[su_dropcap style=”flat”]S[/su_dropcap]UCCESSION PLANNING is a lot like writing a will. Even when you want to prepare for the future, you tend to put it off until you get a good scare.
In the early morning hours of September 11, the world watched in horror as commercial jetliners crashed into the World Trade Center twin towers and the Pentagon. The loss of life and the destruction of property were beyond belief.
In the midst of this national challenge, several organizations had to face the sobering fact that they had lost key executives who were on the planes or in the buildings. They had to confront the reality that key talent and brainpower were gone forever. Immediately they also had to identify people and skills needed just to stay afloat.
Are You Prepared to Cross that Bridge When You Come to It?
There’s no way to plan for a disaster of the magnitude of the World Trade Center attacks. But there are specific things that an organization can do to prepare for key transition events such as the loss, resignation or retirement of key personnel, especially the CEO.
Working with an agency’s board of directors whose CEO – after 25 years of service – will soon retire, they are now focused on these four strategies for effective leadership succession.
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Create a sense of responsibility.
Although human resources can serve as a catalyst for effective succession planning, most successful organizations rely on senior level management or boards of directors to review and oversee this process on a regular basis. Succession planning is not something that can be delegated solely to a search firm or done in a one hour meeting.
Identify key leadership criteria.
It’s essential that an organization know what competencies it needs to succeed today and tomorrow. Therefore, identify appropriate selection criteria – the critical leadership skills, values, behavior and attitudes required for key positions. Realize different kinds of leaders are needed at different times in the life of an organization.
Identify and develop future leaders.
An organization needs to have a system in place for finding star employees and emerging leaders and ensure they’re ready for key positions. This can involve any of several approaches, including assessments, performance reviews and developmental assignments that properly prepare them for their new positions, as compared to a sink-or-swim approach.
Keep it simple, realistic and part of your agenda.
There are a few tools you will need such as a list of competencies, a performance appraisal system and insight into the marketplace when you start the search process. If you are a small to medium size organization, you do not need expensive technology or systems. What you do need to do is to make sure succession planning becomes as important as other key management processes.[/message]
Can an organization survive with a “we’ll cross that bridge when we come to it” approach to leadership succession?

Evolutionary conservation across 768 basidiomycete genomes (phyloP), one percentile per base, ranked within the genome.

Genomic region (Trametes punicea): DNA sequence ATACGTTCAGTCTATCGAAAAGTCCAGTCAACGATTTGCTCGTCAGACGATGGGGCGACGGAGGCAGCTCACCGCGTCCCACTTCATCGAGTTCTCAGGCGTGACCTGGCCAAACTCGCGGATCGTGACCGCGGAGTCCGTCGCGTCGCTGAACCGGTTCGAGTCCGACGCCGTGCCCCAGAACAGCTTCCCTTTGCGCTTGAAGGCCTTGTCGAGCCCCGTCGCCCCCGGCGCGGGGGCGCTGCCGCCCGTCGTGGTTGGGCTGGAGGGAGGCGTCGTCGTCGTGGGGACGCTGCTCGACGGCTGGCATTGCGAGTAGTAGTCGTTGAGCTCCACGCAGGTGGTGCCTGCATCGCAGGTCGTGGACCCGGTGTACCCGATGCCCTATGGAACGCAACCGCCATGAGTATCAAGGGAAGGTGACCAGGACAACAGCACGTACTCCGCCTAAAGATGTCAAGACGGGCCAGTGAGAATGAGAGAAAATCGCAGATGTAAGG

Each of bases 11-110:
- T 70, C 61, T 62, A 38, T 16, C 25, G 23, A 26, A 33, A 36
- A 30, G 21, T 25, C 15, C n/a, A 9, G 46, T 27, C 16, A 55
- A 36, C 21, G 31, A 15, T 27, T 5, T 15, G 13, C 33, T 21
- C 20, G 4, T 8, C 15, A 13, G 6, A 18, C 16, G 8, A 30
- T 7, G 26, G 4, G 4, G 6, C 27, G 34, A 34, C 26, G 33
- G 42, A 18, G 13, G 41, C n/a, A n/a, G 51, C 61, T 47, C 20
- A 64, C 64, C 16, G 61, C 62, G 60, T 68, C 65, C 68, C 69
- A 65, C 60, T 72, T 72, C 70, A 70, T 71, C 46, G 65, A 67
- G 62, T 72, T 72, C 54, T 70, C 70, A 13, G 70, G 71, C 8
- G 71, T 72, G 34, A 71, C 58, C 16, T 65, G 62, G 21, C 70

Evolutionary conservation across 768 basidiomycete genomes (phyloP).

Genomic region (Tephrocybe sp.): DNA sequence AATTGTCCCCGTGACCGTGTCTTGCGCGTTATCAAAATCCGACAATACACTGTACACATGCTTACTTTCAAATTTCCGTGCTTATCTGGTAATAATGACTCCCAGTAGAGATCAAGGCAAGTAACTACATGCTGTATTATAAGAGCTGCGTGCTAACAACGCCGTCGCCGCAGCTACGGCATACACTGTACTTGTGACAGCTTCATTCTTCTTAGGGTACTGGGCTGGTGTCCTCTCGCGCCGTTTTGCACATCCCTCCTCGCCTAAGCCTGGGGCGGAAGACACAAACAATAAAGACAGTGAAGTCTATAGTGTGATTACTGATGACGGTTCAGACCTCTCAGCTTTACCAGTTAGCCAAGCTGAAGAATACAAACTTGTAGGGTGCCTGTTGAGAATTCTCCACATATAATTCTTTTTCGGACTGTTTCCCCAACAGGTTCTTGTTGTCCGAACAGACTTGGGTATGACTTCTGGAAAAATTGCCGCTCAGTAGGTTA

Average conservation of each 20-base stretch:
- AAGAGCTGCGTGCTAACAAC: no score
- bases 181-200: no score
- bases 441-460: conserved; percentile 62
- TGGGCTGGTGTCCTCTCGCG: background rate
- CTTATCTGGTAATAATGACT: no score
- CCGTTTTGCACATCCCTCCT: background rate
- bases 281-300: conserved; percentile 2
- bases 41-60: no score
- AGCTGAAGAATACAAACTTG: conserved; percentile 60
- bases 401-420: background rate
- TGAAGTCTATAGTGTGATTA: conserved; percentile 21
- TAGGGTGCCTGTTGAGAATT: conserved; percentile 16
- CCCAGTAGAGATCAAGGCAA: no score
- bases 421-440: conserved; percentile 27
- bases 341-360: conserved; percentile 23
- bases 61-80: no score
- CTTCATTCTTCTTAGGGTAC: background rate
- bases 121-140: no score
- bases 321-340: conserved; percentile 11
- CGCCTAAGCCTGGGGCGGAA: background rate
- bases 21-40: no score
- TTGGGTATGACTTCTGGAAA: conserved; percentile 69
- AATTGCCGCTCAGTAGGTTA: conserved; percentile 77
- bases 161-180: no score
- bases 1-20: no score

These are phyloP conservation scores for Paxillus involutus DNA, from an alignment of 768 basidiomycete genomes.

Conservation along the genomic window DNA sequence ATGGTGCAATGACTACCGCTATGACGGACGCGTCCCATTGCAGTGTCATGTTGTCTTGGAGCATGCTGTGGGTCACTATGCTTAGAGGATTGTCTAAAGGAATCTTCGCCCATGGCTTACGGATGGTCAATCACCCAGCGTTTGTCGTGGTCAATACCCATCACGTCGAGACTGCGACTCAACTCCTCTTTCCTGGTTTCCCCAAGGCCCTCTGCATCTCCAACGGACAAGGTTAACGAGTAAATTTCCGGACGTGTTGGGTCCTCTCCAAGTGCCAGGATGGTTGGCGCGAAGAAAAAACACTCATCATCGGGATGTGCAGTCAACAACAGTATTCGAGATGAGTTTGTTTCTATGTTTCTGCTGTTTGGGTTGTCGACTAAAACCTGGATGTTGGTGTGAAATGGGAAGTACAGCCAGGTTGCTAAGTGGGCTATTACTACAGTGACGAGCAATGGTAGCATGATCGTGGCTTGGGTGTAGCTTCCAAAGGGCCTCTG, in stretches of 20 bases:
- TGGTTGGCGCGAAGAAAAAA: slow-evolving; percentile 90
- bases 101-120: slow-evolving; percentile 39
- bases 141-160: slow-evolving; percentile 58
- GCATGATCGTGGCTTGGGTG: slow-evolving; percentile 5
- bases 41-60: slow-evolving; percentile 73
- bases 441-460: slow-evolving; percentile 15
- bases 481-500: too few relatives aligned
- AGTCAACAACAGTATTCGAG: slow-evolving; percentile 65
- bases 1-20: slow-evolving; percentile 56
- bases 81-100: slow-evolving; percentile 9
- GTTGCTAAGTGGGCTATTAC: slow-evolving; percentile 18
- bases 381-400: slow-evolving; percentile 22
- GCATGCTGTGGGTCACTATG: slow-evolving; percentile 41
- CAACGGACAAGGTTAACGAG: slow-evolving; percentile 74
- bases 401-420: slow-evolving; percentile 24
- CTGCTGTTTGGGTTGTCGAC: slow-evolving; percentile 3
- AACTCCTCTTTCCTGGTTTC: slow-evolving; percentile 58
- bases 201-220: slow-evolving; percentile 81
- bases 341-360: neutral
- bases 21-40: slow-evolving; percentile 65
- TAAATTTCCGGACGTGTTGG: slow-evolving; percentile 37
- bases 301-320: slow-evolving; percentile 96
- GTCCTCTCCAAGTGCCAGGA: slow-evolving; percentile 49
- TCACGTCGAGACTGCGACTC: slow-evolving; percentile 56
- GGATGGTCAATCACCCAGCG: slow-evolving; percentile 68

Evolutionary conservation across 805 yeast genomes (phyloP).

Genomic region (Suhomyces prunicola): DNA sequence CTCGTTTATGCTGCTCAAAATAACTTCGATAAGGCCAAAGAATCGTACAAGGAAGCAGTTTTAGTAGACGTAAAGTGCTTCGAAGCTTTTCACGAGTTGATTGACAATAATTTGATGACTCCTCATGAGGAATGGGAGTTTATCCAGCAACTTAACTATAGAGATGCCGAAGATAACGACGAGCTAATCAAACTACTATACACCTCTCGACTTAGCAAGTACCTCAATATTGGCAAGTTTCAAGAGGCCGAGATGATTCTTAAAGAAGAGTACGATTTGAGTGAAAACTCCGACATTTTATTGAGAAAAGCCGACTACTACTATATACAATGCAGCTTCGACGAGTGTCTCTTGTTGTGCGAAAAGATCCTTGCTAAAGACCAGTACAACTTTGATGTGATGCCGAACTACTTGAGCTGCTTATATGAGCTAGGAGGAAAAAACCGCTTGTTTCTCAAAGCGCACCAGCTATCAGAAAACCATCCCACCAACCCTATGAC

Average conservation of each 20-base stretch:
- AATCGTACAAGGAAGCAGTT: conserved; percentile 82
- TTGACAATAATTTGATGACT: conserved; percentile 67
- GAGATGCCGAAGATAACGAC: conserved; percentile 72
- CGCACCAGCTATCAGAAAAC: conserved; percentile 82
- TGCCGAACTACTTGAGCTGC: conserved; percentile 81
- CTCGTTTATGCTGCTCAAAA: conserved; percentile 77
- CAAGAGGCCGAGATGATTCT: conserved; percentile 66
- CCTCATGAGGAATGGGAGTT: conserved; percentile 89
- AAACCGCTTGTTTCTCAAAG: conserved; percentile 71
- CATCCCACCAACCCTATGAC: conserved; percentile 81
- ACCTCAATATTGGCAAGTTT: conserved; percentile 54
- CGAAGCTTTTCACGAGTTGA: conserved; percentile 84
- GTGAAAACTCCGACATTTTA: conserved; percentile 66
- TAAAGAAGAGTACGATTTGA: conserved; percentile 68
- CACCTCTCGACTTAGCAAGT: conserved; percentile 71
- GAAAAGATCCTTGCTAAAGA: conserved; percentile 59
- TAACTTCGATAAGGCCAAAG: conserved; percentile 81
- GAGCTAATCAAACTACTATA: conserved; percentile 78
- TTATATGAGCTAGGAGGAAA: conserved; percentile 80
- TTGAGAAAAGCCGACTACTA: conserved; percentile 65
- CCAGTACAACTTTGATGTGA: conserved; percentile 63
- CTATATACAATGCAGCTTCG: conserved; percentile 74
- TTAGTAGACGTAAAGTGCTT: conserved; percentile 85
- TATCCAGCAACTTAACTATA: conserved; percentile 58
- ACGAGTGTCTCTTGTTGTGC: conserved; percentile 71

Perhaps…but there are potential problems. When a leader or key player leaves, attention by staff shifts away from what needs to be done to wondering what’s next. Then you will see momentum stopping, productivity slipping, unhealthy competition rising, customers wondering and key stakeholders getting nervous.
[su_box title=”SMART MOVES TIP” style=”glass” box_color=”#2f598a”]The key to employee coaching is giving effective feedback. Feedback is information about performance that leads to the person changing poor performance or continuing good performance. There are two major types of feedback: Corrective – which is intended to be problem solving. It lets people know what should be improved and how to make the improvement. Its purpose is to help the person perform better the next time Positive – which is intended to be encouraging. It lets people know what they’ve done well and recognizes or rewards them for it. Its purpose is to motivate the person to maintain or even increase the performance.[/su_box]
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If you do what you always did, you will get what you always got. Therefore, MOVE outside of your comfort zone; that’s where the MAGIC happens.” To bring that magic to your leadership and business, subscribe to Marcia’s monthly Execubrief: Business Edge- Smart Growth Strategies with insights, inspiration and intelligence on how to build great businesses that matter- those that do well and do good.
Did You Know That a New Kind of SMARTS is Needed?
75% of leaders are derailed for reasons related to emotional competencies, including inability to handle people problems, unsatisfactory team leadership during times of difficulty or conflict; or inability to adapt to change or elicit trust. – Center for Creative Leadership. Do you want to boost your emotional and social intelligence and be a more effective leader? Let me help you do it!